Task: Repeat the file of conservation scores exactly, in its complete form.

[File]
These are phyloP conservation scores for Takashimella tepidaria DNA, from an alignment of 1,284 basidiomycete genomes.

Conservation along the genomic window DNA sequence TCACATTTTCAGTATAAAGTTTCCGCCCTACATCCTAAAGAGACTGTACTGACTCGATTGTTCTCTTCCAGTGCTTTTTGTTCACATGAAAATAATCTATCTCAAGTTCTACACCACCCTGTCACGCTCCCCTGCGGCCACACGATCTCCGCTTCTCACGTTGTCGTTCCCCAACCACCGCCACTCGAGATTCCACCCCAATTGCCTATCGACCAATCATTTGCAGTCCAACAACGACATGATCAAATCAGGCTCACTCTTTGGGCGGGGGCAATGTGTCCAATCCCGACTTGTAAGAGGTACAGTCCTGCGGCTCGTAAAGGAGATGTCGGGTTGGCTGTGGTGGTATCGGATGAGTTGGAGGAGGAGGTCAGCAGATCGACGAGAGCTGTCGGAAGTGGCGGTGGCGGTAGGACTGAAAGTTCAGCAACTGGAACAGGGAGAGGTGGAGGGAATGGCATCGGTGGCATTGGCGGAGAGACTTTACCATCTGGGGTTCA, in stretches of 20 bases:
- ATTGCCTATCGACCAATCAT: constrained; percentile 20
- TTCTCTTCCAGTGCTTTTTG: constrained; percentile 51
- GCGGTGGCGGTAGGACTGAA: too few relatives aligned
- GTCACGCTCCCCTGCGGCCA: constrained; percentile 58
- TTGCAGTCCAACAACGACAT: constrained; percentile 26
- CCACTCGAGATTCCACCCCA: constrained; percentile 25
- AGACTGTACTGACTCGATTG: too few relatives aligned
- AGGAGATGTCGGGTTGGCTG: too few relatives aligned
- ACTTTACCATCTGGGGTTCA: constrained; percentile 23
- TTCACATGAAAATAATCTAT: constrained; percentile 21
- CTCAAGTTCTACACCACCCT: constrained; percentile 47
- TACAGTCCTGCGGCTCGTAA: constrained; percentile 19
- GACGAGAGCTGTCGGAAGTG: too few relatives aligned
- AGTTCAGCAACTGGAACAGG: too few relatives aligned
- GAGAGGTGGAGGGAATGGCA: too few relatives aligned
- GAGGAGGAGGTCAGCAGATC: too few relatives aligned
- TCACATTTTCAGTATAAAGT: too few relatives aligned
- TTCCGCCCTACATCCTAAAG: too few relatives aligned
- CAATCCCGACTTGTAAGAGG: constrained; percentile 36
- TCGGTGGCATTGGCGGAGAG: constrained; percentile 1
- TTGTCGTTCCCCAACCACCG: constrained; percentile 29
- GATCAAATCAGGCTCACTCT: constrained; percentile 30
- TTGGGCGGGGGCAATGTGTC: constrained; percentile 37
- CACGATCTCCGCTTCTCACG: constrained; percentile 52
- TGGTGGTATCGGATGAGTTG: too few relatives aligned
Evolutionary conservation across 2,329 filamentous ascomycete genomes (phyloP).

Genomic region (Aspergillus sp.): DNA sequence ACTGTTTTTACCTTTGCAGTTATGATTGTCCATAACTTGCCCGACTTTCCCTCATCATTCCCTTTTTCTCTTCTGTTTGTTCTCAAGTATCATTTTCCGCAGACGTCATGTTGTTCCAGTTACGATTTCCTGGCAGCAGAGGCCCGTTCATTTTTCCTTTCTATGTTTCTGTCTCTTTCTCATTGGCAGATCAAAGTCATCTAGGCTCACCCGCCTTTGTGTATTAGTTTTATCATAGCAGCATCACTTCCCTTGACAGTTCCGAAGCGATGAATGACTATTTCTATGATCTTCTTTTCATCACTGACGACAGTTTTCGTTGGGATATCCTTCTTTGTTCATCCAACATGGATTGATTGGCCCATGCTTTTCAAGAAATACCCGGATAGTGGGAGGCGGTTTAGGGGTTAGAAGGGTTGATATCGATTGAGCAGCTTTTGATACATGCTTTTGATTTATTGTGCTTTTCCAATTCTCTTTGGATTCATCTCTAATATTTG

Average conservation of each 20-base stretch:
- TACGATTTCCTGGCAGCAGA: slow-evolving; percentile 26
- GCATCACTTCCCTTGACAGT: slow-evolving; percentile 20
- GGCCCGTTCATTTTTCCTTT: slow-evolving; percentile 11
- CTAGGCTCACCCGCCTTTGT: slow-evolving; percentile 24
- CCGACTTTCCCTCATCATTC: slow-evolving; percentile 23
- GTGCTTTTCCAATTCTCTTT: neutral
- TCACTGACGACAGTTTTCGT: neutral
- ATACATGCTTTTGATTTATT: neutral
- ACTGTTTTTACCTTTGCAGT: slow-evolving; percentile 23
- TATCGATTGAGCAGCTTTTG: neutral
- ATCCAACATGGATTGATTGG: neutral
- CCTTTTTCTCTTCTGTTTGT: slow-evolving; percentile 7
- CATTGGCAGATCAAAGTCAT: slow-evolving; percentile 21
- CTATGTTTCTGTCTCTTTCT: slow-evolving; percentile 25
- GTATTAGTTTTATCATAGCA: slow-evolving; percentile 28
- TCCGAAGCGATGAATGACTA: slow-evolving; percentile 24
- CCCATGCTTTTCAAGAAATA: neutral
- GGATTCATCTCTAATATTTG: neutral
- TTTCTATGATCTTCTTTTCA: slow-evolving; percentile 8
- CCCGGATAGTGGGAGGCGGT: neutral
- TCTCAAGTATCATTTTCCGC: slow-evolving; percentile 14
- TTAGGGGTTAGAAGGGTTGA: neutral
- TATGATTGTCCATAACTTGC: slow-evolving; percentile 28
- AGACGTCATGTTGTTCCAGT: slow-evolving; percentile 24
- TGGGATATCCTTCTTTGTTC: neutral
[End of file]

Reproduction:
These are phyloP conservation scores for Takashimella tepidaria DNA, from an alignment of 1,284 basidiomycete genomes.

Conservation along the genomic window DNA sequence TCACATTTTCAGTATAAAGTTTCCGCCCTACATCCTAAAGAGACTGTACTGACTCGATTGTTCTCTTCCAGTGCTTTTTGTTCACATGAAAATAATCTATCTCAAGTTCTACACCACCCTGTCACGCTCCCCTGCGGCCACACGATCTCCGCTTCTCACGTTGTCGTTCCCCAACCACCGCCACTCGAGATTCCACCCCAATTGCCTATCGACCAATCATTTGCAGTCCAACAACGACATGATCAAATCAGGCTCACTCTTTGGGCGGGGGCAATGTGTCCAATCCCGACTTGTAAGAGGTACAGTCCTGCGGCTCGTAAAGGAGATGTCGGGTTGGCTGTGGTGGTATCGGATGAGTTGGAGGAGGAGGTCAGCAGATCGACGAGAGCTGTCGGAAGTGGCGGTGGCGGTAGGACTGAAAGTTCAGCAACTGGAACAGGGAGAGGTGGAGGGAATGGCATCGGTGGCATTGGCGGAGAGACTTTACCATCTGGGGTTCA, in stretches of 20 bases:
- ATTGCCTATCGACCAATCAT: constrained; percentile 20
- TTCTCTTCCAGTGCTTTTTG: constrained; percentile 51
- GCGGTGGCGGTAGGACTGAA: too few relatives aligned
- GTCACGCTCCCCTGCGGCCA: constrained; percentile 58
- TTGCAGTCCAACAACGACAT: constrained; percentile 26
- CCACTCGAGATTCCACCCCA: constrained; percentile 25
- AGACTGTACTGACTCGATTG: too few relatives aligned
- AGGAGATGTCGGGTTGGCTG: too few relatives aligned
- ACTTTACCATCTGGGGTTCA: constrained; percentile 23
- TTCACATGAAAATAATCTAT: constrained; percentile 21
- CTCAAGTTCTACACCACCCT: constrained; percentile 47
- TACAGTCCTGCGGCTCGTAA: constrained; percentile 19
- GACGAGAGCTGTCGGAAGTG: too few relatives aligned
- AGTTCAGCAACTGGAACAGG: too few relatives aligned
- GAGAGGTGGAGGGAATGGCA: too few relatives aligned
- GAGGAGGAGGTCAGCAGATC: too few relatives aligned
- TCACATTTTCAGTATAAAGT: too few relatives aligned
- TTCCGCCCTACATCCTAAAG: too few relatives aligned
- CAATCCCGACTTGTAAGAGG: constrained; percentile 36
- TCGGTGGCATTGGCGGAGAG: constrained; percentile 1
- TTGTCGTTCCCCAACCACCG: constrained; percentile 29
- GATCAAATCAGGCTCACTCT: constrained; percentile 30
- TTGGGCGGGGGCAATGTGTC: constrained; percentile 37
- CACGATCTCCGCTTCTCACG: constrained; percentile 52
- TGGTGGTATCGGATGAGTTG: too few relatives aligned
Evolutionary conservation across 2,329 filamentous ascomycete genomes (phyloP).

Genomic region (Aspergillus sp.): DNA sequence ACTGTTTTTACCTTTGCAGTTATGATTGTCCATAACTTGCCCGACTTTCCCTCATCATTCCCTTTTTCTCTTCTGTTTGTTCTCAAGTATCATTTTCCGCAGACGTCATGTTGTTCCAGTTACGATTTCCTGGCAGCAGAGGCCCGTTCATTTTTCCTTTCTATGTTTCTGTCTCTTTCTCATTGGCAGATCAAAGTCATCTAGGCTCACCCGCCTTTGTGTATTAGTTTTATCATAGCAGCATCACTTCCCTTGACAGTTCCGAAGCGATGAATGACTATTTCTATGATCTTCTTTTCATCACTGACGACAGTTTTCGTTGGGATATCCTTCTTTGTTCATCCAACATGGATTGATTGGCCCATGCTTTTCAAGAAATACCCGGATAGTGGGAGGCGGTTTAGGGGTTAGAAGGGTTGATATCGATTGAGCAGCTTTTGATACATGCTTTTGATTTATTGTGCTTTTCCAATTCTCTTTGGATTCATCTCTAATATTTG

Average conservation of each 20-base stretch:
- TACGATTTCCTGGCAGCAGA: slow-evolving; percentile 26
- GCATCACTTCCCTTGACAGT: slow-evolving; percentile 20
- GGCCCGTTCATTTTTCCTTT: slow-evolving; percentile 11
- CTAGGCTCACCCGCCTTTGT: slow-evolving; percentile 24
- CCGACTTTCCCTCATCATTC: slow-evolving; percentile 23
- GTGCTTTTCCAATTCTCTTT: neutral
- TCACTGACGACAGTTTTCGT: neutral
- ATACATGCTTTTGATTTATT: neutral
- ACTGTTTTTACCTTTGCAGT: slow-evolving; percentile 23
- TATCGATTGAGCAGCTTTTG: neutral
- ATCCAACATGGATTGATTGG: neutral
- CCTTTTTCTCTTCTGTTTGT: slow-evolving; percentile 7
- CATTGGCAGATCAAAGTCAT: slow-evolving; percentile 21
- CTATGTTTCTGTCTCTTTCT: slow-evolving; percentile 25
- GTATTAGTTTTATCATAGCA: slow-evolving; percentile 28
- TCCGAAGCGATGAATGACTA: slow-evolving; percentile 24
- CCCATGCTTTTCAAGAAATA: neutral
- GGATTCATCTCTAATATTTG: neutral
- TTTCTATGATCTTCTTTTCA: slow-evolving; percentile 8
- CCCGGATAGTGGGAGGCGGT: neutral
- TCTCAAGTATCATTTTCCGC: slow-evolving; percentile 14
- TTAGGGGTTAGAAGGGTTGA: neutral
- TATGATTGTCCATAACTTGC: slow-evolving; percentile 28
- AGACGTCATGTTGTTCCAGT: slow-evolving; percentile 24
- TGGGATATCCTTCTTTGTTC: neutral